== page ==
14. el-e-e on May 2nd, 2017 5:20 am

    Oh, yes. This is a club I can join. fistbumps all around.

  15. April on May 2nd, 2017 5:34 am

    That’s us here too. One child will take alternating types of sandwiches, at least, but the other won’t even eat sandwiches and so many other things I’ve stopped asking for help on what to send him. He gets a granola bar (with no nuts or pb, not bc he’s not allowed but bc he hates them), a fruit, a favorable kind of chip and raisins and an applesauce pouch. NOT applesauce he has to spoon. That’s gross.

  16. Anonymous on May 2nd, 2017 6:20 am

    My son is going to start kindergarten in the fall and I will be right there with you an the xerox lunch. Simon is like 73% peanut butter already.

  17. Mary Clare on May 2nd, 2017 6:30 am

    What drive me bat-shit crazy is the proclaimed LOVE for some food (then I stock up on said food) and the next day’s huge protest about the food being in the lunch box/ refusal to eat it. Kids.

  18. Shawna on May 2nd, 2017 6:43 am

    You would be so screwed in my kids’ school – no peanuts or nuts allowed in the entire school, whether there’s an allergy in the classroom at all. Other things are verboten depending on the specific allergies in the class, AND in the class they swap rooms with halfway through the day.

    Unfortunately, the sesame seed allergy in the OTHER class means no using my son’s standard fallback lunch this year, hummus.

  19. Shawna on May 2nd, 2017 7:00 am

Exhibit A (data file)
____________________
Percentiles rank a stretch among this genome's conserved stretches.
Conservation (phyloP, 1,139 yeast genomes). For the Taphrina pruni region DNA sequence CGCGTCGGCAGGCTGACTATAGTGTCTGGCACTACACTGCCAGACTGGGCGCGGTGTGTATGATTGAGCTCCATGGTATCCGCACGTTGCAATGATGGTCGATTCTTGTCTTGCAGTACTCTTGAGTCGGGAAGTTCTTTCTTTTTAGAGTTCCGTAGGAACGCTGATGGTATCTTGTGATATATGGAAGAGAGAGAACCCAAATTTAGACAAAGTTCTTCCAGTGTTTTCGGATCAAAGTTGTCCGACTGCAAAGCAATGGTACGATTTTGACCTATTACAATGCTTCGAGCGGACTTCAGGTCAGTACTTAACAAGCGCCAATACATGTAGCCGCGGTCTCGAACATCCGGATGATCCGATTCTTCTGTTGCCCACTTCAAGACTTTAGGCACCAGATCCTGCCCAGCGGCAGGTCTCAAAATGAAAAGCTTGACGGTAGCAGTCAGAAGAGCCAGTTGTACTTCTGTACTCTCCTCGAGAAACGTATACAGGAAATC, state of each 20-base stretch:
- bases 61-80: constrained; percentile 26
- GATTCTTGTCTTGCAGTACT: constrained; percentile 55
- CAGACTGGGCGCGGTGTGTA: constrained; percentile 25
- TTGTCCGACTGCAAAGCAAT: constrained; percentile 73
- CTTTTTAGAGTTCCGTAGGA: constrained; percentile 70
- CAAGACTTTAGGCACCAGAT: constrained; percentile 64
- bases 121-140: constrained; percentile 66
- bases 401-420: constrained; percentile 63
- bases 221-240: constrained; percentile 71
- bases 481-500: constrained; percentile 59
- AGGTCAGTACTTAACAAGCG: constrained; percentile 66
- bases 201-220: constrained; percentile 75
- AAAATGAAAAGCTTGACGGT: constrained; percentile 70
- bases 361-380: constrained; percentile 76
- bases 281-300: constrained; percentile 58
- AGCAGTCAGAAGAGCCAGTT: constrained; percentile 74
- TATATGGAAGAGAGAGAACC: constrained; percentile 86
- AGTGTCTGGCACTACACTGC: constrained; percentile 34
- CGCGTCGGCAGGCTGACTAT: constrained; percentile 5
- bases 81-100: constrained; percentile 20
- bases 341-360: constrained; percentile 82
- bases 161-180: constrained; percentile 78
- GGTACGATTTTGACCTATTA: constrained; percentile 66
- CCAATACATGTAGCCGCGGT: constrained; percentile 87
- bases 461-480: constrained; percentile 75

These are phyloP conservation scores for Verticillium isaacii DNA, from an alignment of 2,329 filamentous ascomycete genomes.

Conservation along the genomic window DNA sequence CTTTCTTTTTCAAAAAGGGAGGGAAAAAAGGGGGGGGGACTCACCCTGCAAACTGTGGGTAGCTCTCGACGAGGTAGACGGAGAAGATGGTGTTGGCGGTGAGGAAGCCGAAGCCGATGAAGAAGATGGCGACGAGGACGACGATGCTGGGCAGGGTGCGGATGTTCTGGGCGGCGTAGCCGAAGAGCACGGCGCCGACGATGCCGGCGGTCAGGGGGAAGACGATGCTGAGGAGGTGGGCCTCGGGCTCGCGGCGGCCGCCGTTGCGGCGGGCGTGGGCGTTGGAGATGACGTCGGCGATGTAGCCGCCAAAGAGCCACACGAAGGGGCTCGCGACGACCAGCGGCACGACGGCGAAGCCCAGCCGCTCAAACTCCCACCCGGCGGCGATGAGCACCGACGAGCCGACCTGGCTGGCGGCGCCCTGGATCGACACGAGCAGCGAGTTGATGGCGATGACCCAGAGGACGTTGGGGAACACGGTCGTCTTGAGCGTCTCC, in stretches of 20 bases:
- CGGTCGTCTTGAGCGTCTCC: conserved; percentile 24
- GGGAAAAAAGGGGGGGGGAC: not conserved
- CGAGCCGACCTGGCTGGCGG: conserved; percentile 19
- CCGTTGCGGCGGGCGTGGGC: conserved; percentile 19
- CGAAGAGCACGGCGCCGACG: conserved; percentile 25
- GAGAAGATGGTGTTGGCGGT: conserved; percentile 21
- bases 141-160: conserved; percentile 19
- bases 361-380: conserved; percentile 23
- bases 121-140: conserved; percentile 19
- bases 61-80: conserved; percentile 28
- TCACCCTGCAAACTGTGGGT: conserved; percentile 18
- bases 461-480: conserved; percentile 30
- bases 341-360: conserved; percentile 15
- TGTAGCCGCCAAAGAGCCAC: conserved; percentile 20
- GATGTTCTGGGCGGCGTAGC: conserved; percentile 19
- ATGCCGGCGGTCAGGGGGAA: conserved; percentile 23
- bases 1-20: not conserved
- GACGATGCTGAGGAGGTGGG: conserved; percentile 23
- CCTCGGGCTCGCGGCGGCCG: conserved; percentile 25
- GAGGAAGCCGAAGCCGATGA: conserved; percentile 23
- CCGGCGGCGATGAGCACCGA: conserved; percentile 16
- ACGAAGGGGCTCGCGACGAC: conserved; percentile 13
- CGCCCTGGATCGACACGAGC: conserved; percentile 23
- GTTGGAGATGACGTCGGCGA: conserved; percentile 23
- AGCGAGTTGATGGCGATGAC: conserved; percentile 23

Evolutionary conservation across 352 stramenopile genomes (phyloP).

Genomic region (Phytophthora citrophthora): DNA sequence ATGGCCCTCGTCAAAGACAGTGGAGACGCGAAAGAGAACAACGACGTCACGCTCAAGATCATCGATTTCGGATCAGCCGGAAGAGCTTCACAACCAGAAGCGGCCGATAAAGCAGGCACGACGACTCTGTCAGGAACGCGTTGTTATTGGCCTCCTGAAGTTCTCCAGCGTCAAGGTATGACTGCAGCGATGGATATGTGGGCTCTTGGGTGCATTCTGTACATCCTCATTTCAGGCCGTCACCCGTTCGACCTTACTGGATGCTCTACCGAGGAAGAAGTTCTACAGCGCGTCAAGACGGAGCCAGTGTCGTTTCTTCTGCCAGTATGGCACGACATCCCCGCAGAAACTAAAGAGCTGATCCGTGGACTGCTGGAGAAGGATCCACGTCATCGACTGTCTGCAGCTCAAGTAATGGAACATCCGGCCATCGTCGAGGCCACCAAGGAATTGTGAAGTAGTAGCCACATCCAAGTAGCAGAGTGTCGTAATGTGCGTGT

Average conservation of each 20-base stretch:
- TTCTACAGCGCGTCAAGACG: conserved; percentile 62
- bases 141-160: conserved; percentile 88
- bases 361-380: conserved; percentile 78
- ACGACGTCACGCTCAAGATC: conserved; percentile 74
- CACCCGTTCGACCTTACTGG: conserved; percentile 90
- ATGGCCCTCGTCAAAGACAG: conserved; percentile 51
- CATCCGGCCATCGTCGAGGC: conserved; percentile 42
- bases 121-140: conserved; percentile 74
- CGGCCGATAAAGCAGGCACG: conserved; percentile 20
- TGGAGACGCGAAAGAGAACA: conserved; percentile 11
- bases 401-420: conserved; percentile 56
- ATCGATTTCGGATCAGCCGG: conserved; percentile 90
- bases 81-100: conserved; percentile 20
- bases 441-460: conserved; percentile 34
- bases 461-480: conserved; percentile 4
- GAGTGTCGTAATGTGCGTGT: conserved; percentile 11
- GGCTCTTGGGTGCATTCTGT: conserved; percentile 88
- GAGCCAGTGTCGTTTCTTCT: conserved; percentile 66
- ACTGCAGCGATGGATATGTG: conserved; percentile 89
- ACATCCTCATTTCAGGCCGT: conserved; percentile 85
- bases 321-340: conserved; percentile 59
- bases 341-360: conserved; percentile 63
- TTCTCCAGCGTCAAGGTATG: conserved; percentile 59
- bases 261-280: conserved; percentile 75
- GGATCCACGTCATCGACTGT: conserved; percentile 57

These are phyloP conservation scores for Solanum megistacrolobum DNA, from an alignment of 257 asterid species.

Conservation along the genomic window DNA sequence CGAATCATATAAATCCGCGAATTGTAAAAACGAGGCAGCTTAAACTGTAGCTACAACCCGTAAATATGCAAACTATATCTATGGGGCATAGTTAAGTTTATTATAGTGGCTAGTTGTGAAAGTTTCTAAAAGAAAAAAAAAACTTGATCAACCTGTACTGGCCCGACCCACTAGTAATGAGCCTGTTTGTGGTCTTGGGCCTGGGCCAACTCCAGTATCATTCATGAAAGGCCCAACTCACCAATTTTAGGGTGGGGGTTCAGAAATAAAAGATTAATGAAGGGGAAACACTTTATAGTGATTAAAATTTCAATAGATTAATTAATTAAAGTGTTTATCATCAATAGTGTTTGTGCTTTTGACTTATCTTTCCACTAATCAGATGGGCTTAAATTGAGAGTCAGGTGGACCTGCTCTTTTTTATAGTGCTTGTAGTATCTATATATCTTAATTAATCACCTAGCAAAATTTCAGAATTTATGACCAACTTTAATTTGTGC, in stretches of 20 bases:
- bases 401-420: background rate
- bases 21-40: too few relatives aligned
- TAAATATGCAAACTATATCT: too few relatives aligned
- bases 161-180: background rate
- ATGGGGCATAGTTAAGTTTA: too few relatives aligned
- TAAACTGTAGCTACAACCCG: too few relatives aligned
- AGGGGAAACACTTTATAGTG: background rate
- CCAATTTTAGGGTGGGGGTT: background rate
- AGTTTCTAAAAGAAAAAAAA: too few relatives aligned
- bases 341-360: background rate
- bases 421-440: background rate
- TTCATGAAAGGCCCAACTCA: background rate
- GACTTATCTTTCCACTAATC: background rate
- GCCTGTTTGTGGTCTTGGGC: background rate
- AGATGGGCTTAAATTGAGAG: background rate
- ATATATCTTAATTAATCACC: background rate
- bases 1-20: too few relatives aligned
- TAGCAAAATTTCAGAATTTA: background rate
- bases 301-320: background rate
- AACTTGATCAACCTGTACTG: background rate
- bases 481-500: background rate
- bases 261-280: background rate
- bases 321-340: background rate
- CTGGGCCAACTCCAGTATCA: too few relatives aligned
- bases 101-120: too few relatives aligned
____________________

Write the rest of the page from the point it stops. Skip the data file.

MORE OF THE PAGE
In years past I’ve pretty much surrendered by June, which is the point at which I allow things like chips pretty regularly instead of as a treat once in a while. In June I’ve also sometimes bought pepperoni pizza (a favourite food) on Sunday and just let the kids have cold pizza strips every day until it runs out by about Wednesday. (Thursday is pizza day at the school and the only hot lunch option available at all during the week – there is no “school lunch” available to buy normally.)

    This year though the kids (11 and 8) have been making their own lunches all year, so I’m not sure that there are standards to relax in June this year.

  20. Elizabeth_K on May 2nd, 2017 7:00 am

    Our kids eat weird food, no PB, so I bring a PB and an apple to work every day, just to show them what childhood is SUPPOSED TO BE ABOUT (I also still drink a soda, just like I did in middle school and high school). They ask me, “Mom, did you eat [brussel sprouts, kale, whatever it is] when you were growing up?” and I try to contain my laughter and explain that I refused to eat ANYTHING that wasn’t Kraft Mac & Cheese. Kids.

  21. sandy on May 2nd, 2017 7:30 am

    My now very healthy, in shape, 6 foot one 24 year old law student son went to elementary school with a ketchup sandwich made on wonder bread every. damn. day. Talk about picky!! I feared a call from the school regarding this lunch. The kid now eats asparagus and broccoli and all good stuff on the reg……but he literally survived on totino pizza rolls etc for the majority of his child hood. He also was a star athlete, so go figure! I say pick your battles wisely. :)

  22. Courtney on May 2nd, 2017 11:52 am